My hesitation turned to action and I removed my shoes at the doorway, as they were dirty from dust and the remnants of rain combined. My heart leapt as I glanced around the tiny space. I knew there was something special about the products. I picked up a recycled paper necklace immediately, and then spotted a skirt on a single manikin. During my time in Laos, I noticed many of the Laos women wear calf length skirts — similar to the one in the shop — in various colours and patterns. A skirt was one of the things I wanted to buy in Laos!
“May I try on the skirt?” I asked the woman there. She was wearing jeans and a simple top; her long black hair was glossy and straight.
“No English,” she said before continuing speaking rapidly in a language I couldn’t understand.
We managed to communicate through gestures and she helped me try on the wrap-around skirt. It was a perfect fit.
“Can I buy it? Yes?”
She spoke again, and then rushed to the back room to make a phone call.
When she returned, the pretty lady pulled out a stool and indicated for me to sit. I was confused.
“Does it have to be made? Or can I take it? I have to leave tonight. On the plane.” I sounded ridiculous as I tried to communicate with words and actions.
I thought perhaps, she had rang a dressmaker to have the skirt fitted. I didn’t have time and so, waving one hand, I said,”Don’t worry, I’ll just buy these,” holding up the items in my other hand.
I need to press on to see if I can find some other things, I thought as I left the tiny store, and a skirt; would love a skirt to take home from Laos. I had, you see, withdrawn an amount of Kip to spend on souvenirs and gifts, and it’s the sort of currency that can only be used (or changed) in Laos, so there was no point in me taking it out of the country.
I stood at the side of the road, mapping the next move in my head as I looked at the criss-cross ahead of me.
“Excuse me. Excuse me.”
The voice surprised me.
The lady explained, a touch flustered, that she owned the shop I had just left and the shop assistant had rung her due to the communication problems.
As we walked back in the direction of the shop, I clarified, “I wanted to buy the skirt in the shop — it’s lovely — but I wasn’t sure if it had to be made or if I could just buy it. You see, I’m going back to Australia tonight.”
“Yes, yes, you can,” she said, walking while holding to the handle bars of her bicycle.
As we walked and talked, I glanced over at this lady introduced to me as Masako. Again, I was struck by her interesting face. I couldn’t pick her age. Her face was thin but pleasant; unlined, and yet there was maturity in the way her face moved as she spoke.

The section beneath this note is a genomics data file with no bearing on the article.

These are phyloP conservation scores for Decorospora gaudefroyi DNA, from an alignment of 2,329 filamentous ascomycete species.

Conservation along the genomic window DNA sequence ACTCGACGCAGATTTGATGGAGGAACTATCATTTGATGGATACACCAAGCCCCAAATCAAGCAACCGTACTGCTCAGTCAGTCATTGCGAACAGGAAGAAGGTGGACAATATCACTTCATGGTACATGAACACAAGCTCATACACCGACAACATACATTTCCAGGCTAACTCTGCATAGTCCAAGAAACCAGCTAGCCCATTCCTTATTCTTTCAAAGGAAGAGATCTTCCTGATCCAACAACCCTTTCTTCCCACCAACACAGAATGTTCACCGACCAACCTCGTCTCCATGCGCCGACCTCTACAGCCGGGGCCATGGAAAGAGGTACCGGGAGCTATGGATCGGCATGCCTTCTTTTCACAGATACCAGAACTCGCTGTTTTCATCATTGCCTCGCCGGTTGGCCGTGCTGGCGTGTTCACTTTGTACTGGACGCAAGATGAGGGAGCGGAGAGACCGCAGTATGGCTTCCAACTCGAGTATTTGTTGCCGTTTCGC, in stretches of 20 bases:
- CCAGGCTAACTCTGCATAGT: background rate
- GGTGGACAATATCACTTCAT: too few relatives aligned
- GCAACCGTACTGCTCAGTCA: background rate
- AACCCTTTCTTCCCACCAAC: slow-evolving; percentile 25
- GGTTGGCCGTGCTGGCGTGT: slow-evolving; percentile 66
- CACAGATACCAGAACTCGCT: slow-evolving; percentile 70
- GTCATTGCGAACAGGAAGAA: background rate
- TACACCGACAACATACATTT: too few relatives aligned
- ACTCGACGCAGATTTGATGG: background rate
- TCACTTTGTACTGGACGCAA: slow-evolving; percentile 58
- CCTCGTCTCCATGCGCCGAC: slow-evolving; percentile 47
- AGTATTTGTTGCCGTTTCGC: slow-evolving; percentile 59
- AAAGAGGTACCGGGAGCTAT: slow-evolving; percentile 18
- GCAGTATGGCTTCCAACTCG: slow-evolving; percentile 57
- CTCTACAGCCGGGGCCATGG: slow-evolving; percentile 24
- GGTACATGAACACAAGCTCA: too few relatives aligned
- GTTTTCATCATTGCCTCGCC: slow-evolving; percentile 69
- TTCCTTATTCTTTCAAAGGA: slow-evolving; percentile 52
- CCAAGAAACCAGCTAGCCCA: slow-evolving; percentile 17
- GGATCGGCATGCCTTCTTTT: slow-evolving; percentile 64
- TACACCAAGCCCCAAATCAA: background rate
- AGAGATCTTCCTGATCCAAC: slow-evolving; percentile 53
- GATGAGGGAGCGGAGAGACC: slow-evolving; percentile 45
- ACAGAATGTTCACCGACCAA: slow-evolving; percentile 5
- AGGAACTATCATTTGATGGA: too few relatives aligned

“I’m actually from Japan,” she said after I told her what I had been doing in Laos for the last fortnight.
She continued, “I visited Laos a long time ago, and loved it so I came back. I live here now. I run the Coola Shop to support local Laos business.”
I could have hugged her then. It’s interesting how things find you. Not really because they find you, but because your eyes are open for opportunity. That is what brought me to Laos in the first place. It’s what my blog is about. It’s how I live my life: with a strong foundation, a mission if you will, but with the flexibility of changing course, still on the same firm ground but owning that the future is unseen and sometimes unexpected paths allow for growth and compassion; always believing that paths, roads and ways are found with eyes open to joy and feet willing for opportunity.
A fitting way to end my time in Laos. Yes. So I emptied my purse, despite concerns from Masako that I wouldn’t have enough to get to the airport, and purchased 2 skirts, Christmas decorations, necklaces, a bag, a few scarfs and stuffed toys for the kids, all the time hearing the stories about the artists behind each item.
I slipped my shoes on at shop entrance — arms full of bags, face beaming (I could feel it), feet plodding with the confidence of a quest conquered — and made my way back to the hotel, and then on to the airport for home. There is something I took home with me, that wasn’t in the bags.
This: the encouragement to be brave. BRAVE. I wondered at Masako, and how brave she was to run after me; to approach a stranger in the middle of the street, on a mission of her own. If she had not done so, this story would not be told.
I can cycle over mountains. Yes I can. Because I did.
Don’t hold back, Kelly.
Read all my post from Laos here.
Check out Masako’s Facebook page here: Cooloa